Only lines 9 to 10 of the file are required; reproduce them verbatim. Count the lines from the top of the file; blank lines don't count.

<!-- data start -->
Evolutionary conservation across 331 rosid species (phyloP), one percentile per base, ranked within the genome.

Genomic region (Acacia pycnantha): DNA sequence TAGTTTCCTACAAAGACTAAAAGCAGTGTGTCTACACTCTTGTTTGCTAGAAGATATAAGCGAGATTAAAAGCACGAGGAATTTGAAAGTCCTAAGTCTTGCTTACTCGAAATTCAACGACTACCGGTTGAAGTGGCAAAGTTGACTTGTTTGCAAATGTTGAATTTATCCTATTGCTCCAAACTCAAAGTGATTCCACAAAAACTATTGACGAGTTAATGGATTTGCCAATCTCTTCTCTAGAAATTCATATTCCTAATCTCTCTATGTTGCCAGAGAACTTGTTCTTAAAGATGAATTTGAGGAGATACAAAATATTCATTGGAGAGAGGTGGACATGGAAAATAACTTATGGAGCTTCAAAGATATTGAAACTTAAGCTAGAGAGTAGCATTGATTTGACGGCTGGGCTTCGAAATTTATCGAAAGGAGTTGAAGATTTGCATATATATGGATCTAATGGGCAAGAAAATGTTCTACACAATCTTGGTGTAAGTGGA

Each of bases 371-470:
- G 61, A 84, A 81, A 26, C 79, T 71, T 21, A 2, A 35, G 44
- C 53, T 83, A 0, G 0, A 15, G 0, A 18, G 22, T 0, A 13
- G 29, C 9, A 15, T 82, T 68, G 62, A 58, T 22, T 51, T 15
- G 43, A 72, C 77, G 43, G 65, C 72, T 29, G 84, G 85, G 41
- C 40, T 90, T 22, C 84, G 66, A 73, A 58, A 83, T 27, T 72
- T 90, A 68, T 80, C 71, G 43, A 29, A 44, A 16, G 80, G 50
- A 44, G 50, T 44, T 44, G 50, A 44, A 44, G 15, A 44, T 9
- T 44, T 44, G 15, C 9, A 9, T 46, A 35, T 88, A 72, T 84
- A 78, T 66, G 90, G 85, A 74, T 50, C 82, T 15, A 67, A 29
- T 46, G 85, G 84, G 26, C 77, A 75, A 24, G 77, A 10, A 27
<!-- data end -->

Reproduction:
- T 90, A 68, T 80, C 71, G 43, A 29, A 44, A 16, G 80, G 50
- A 44, G 50, T 44, T 44, G 50, A 44, A 44, G 15, A 44, T 9